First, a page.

The Jerry Garcia Band covers And It Stoned Me (Halloween 1992). Sometimes one just gets a sign, you know.

And while I'm here -- on a drier note, if you will -- here's Garcia and Grisman doing that wonderful tune Arabia (August 25, 1991).

Sunday, March 19, 2006

The Wood on Chairman Mao

Shenzhen is the name of the town in mainland China just across the border from Hong Kong. It has a Special Economic Zone status, being a primary source of fake brand name fashion accessories and pirated DVDs. It is also a home of many restaurants that range across the vast variety of Chinese cuisines; restaurants that leave a person familiar with already-low-enough Hong Kong prices gasping at the incredible value for the incredibly little money.

In addition to the above, once every year Shenzhen plays host to a huge furniture expo. I have a couple of colleagues who visit Shenzhen often, and like to check out this expo thing as well. Last year they had invited me along, and having heard much about the Shenzhen food, I'd thought that half a day spent testing couches might well be worth the trouble. It certainly had been. Blessed culinarily as Hong Kong is, not much during the past year had come up to the levels of the Cantonese lunch and Xinjiang dinner of treasured memory.

A short detour about that Xinjiang dinner. Xinjiang is the Northwestern province, also known as Sinkiang. The Xinjiang dinner last year was in a restaurant whose only apparent English name was "Muslin Hotel", Muslin being the - a - local way of denoting Islam, since Chinese people often interchange n's and m's at the end of a syllable -- often with hilarious consequences ("Would you like a juicy bum?"). Well anyway, one course in last year's multi-course Xinjiang dinner consisted of a whole grilled goat. I kid you not. Cooked to ecstatic levels, wheeled into the room on a side table, carved on the spot, and served up on a humungoid platter off which nine of us picked out pieces using plastic gloves that had been provided, dipped the pieces into bowls of rock salt, cumin, and chilli powder, and communed with the Great Barbecuer. Allah-u-Akbar you betcher, and I as the special guest got to smuggle three kilos of leftover ecstasy back into Hong Kong.

As a result of all that excitement, this year when my friends asked if I'd like to come along, the only thing stopping my unqualified yes was the possibility that Dr. Y (see previous post) might want to hang on to my passport. The moment that didn't happen, I booked my spot on the jaunt.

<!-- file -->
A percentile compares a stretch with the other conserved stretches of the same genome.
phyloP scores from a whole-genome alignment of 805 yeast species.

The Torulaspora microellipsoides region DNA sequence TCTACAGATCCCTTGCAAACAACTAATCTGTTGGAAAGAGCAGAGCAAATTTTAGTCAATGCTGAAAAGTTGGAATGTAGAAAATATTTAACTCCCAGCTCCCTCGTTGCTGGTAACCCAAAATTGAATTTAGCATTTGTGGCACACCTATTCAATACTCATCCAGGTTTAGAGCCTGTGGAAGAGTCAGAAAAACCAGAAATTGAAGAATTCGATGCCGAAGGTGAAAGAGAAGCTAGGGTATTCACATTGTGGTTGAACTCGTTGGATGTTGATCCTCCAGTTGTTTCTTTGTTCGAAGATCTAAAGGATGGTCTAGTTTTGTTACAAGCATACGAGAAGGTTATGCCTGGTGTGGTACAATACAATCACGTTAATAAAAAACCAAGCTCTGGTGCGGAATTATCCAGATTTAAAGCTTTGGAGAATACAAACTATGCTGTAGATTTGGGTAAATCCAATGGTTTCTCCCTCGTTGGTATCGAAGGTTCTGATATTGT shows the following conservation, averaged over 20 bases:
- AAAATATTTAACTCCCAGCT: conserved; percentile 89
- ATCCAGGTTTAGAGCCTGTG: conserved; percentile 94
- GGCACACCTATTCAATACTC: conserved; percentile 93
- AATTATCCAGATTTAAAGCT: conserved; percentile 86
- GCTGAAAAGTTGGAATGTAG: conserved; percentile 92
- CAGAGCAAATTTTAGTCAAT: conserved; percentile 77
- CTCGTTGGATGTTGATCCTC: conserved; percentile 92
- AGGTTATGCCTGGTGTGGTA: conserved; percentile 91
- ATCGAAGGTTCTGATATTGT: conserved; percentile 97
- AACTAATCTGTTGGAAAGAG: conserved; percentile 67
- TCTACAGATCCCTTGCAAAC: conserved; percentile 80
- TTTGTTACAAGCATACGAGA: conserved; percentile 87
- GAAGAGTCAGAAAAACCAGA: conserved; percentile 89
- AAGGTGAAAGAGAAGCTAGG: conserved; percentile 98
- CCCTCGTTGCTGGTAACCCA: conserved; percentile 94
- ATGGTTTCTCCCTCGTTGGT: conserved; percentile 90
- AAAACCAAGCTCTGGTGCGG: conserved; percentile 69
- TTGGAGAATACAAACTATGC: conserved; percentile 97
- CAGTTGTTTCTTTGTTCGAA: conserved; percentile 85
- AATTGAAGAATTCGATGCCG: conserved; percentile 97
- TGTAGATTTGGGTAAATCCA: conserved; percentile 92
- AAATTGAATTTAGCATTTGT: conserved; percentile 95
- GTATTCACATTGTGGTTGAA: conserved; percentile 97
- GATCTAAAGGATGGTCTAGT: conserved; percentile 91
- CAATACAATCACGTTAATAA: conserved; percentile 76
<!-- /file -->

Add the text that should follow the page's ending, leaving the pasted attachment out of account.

A little after 10 o'clock on a foggy rainy morning saw us boarding the Kowloon-Canton Rail bound for Lo Wu, at the border. Last year I'd had some trouble at the border, since the on-the-spot Chinese visa delivery folks had inserted a typo into my visa, one that the immigration officer and his gunclad buddy hadn't taken too kindly to. This year there was no such hiccup, and it was hardly 12 when we were happily jostling a quarter of the world's population for the right to enter a cab at the station. My friend, of course, said that the ones doing all the pushing were from Hong Kong.

Shenzhen seemed to have grown since last year. It looked cleaner and less dusty, for one. More high-rises than I remembered. A pretty characterless city in all, but with certain parts awfully like India -- here a Sion Circle, there a South Ex part 2 market. The usual cars on the streets -- Hondas, Hyundais, Toyotas, but also a Shanghai GM, a Soueast, a Volkswagen taxi calling itself Santana 2000 (well, alright). The restaurant where we were headed was in a mall that looked more Hong Kong than Hong Kong -- a replica of the Festival Walk mall in the station we'd boarded the train. Our target restaurant was surrounded by the Coke store, the Zippo store, and the Jeep store. It felt weird.

The restaurant itself was Jiangnan style. I'd frequented Shanghainese restaurants before, having fallen in love with Xiao Long Bao, which are known in the US as juicy buns -- little steamed dumplings containing soup, and La Mian, a type of stretchy handmade noodle. Jiangnan is south of Shanghai, so the food is kind of similar, though less salty and preserved. The meal itself was awesome, an adventure of unknown tastes and discoveries. My friends, who had initially been surprised to find that anyone outside China actually eats fish heads, are now acquainted with the fact that it's almost like a litmus test for Bengalis. Hence one of the main things ordered was a river fish, one that sports the informative Chinese name of "big head". I am very proud to report that I ate a full half of the head (it was served in two halves), with chopsticks, without a mess.